When the show tires of religion, it takes a quick detour into questions of biological determinism—was Villanelle born a serial killer?—that are never satisfyingly resolved, nor indeed ever revisited. So much of what the season tries to accomplish is foiled by its ending. A large part of why the show never convincingly explores whether Villanelle can change is because it kills her off at the end without any resolution to her moral arc, perhaps the most egregious offense of the season.

A consistent plot of “Killing Eve” has been Villanelle and Eve trying to find and kill the mysterious Twelve, an international organization that trains assassins. In the last episode, Villanelle and Eve finally track the Twelve to a yacht. To sneak onto the boat, Eve pretends to be a pastor and officiates a gay wedding. Though directed at the wedding party, Eve’s heartfelt speech about love feels like a wedding vow to Villanelle, sitting in the back row. While Eve dances at the reception, Villanelle kills the bad guys, and they reunite on deck. Their goal achieved, all obstacles removed, Eve and Villanelle can finally be together in peace. They embrace. And then, while holding Eve, Villanelle is shot in the back by an off-screen sniper.

It’s the personification of “bury your gays,” a problematic trope in media where queer characters are treated as more expendable than straight characters, even if they are one of the major figures in the show. This is not to say that queer women characters cannot or should never die. The reality of queer stories, like all stories, is that some do end in tragedy, and that tragedy deserves to be (tastefully) told. But there is a deeply damaging trend in media where a same-sex relationship will be confirmed between characters shortly before one of them dies.

To be frank, the ending was cheap. It was cheap shock value meant to inspire tragedy porn.

It creates an unsubtle effect where women who dare to love other women are immediately narratively punished with death. The homophobic implications are clear, as is the damage this wreaks on queer women in the audience, who are shown time and again that they do not get happily-ever-afters. Although the plots of the “Killing Eve” show and the book series it was based on are wildly divergent, for reference, the book series ends with Villanelle and Eve living together happily in an apartment in St. Petersburg. To kill Villanelle instead of having her live out her relationship with Eve was a deliberate change made by the showrunner.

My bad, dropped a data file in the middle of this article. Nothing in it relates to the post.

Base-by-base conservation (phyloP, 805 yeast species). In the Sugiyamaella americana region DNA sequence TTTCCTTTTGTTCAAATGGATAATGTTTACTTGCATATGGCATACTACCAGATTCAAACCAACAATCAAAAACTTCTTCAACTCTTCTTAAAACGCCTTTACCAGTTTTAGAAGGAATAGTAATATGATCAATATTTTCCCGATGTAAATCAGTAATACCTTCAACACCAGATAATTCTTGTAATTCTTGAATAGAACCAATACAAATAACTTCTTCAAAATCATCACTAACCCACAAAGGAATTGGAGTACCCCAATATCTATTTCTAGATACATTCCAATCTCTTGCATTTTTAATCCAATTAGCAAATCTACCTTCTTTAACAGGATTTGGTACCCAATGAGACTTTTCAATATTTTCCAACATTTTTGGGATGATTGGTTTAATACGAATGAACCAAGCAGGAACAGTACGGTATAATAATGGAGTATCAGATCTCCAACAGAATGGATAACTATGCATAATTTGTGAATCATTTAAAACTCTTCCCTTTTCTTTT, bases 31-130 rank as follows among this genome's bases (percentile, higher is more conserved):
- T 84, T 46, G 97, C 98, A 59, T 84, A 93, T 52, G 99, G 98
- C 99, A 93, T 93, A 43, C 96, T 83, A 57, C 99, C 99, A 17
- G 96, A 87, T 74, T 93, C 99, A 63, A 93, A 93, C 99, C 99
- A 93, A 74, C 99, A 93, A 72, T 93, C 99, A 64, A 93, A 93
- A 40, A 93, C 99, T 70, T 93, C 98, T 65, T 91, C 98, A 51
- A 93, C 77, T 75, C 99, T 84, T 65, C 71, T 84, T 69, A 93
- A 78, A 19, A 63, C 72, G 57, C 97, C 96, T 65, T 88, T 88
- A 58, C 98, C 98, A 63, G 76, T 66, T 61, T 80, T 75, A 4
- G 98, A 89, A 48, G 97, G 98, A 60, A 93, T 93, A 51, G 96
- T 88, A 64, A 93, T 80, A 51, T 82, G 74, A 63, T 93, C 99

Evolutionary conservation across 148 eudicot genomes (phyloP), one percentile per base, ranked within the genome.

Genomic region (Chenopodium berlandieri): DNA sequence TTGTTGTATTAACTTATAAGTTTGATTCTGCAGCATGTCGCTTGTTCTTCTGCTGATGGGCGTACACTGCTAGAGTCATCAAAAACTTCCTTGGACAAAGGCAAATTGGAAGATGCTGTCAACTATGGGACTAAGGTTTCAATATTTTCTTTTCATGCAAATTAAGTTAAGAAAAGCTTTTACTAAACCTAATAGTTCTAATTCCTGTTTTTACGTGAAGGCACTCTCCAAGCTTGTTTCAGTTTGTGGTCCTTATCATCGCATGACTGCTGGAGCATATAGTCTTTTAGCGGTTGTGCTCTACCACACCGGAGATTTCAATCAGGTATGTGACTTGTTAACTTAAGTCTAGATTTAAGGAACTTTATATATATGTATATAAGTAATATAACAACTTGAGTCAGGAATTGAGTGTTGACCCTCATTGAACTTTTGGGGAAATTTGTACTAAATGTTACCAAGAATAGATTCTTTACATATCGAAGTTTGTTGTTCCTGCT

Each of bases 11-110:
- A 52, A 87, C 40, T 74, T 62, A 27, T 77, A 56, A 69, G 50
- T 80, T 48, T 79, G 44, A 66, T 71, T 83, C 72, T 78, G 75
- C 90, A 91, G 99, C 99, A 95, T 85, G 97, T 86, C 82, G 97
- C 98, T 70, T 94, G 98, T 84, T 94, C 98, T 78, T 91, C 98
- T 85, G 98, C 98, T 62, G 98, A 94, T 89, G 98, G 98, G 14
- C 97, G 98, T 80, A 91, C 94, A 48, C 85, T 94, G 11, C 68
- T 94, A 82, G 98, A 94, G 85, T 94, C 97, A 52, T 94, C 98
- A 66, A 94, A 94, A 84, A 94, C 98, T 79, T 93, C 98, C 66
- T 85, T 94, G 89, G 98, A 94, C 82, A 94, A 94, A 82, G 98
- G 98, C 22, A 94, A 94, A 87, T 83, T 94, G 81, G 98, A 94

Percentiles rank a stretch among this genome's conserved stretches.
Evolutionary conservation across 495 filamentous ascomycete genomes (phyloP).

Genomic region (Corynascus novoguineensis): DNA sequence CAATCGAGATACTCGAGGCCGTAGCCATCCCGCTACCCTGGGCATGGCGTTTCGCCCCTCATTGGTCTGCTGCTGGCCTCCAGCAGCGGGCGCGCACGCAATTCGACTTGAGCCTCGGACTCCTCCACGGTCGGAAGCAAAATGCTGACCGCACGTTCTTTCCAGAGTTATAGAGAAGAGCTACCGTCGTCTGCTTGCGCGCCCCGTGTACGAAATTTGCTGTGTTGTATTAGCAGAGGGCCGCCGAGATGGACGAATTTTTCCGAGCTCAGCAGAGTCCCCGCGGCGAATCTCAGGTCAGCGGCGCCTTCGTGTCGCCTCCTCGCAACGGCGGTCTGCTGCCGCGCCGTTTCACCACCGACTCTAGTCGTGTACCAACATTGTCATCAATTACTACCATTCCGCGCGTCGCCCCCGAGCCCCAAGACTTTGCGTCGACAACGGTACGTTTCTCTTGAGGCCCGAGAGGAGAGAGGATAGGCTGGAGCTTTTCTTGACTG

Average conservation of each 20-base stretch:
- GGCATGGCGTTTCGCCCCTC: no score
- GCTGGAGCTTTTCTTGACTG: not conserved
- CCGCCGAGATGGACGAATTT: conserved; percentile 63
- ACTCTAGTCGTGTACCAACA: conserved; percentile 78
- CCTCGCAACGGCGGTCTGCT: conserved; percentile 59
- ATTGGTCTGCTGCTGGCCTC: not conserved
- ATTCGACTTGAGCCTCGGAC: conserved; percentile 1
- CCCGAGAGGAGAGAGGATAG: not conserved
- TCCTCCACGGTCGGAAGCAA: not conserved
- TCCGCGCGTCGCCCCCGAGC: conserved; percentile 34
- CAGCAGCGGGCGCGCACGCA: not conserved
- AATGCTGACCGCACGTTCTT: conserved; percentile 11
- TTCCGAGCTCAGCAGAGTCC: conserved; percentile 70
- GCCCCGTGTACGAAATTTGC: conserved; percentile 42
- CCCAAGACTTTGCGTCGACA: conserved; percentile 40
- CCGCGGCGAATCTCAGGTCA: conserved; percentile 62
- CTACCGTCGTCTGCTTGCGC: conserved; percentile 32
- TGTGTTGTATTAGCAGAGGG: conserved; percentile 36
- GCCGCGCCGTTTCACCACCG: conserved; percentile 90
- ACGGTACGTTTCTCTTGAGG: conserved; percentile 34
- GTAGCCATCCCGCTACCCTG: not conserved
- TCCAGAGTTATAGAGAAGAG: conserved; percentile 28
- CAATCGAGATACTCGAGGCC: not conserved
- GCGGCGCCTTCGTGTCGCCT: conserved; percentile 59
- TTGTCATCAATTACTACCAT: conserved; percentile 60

To be frank, the ending was cheap. It was cheap shock value meant to inspire tragedy porn, where we watch Villanelle sink to the bottom of the Thames while Eve screams into the night. It felt uncomfortably close to the other problematic media trope of fridging women—when shows kill off women as a character development device, usually for men. In this case, Villanelle was fridged for Eve’s development, except it is development that nobody will ever see, because it was the last episode of the show.

In a show about assassins, it is not surprising that either Villanelle or Eve would die at the end; both have survived their fair share of murder attempts. But foreshadowing throughout the season—references to the parable of the scorpion and the frog, ominous tarot cards—indicated that Villanelle and Eve would kill or die for each other.

With the homophobia baked into the show’s ending, I suppose, in a way, they did. Had Villanelle and Eve not been in a relationship, would Villanelle have been killed by an off-screen sniper shot in the last two minutes before the final credits rolled? It’s not likely. That’s not how you treat main characters.

The character, the actor and the show all deserved better. So did the Christian conversion subplot. And come to think of it, so did every queer person in the audience.

More: TV / Sacraments / LGBT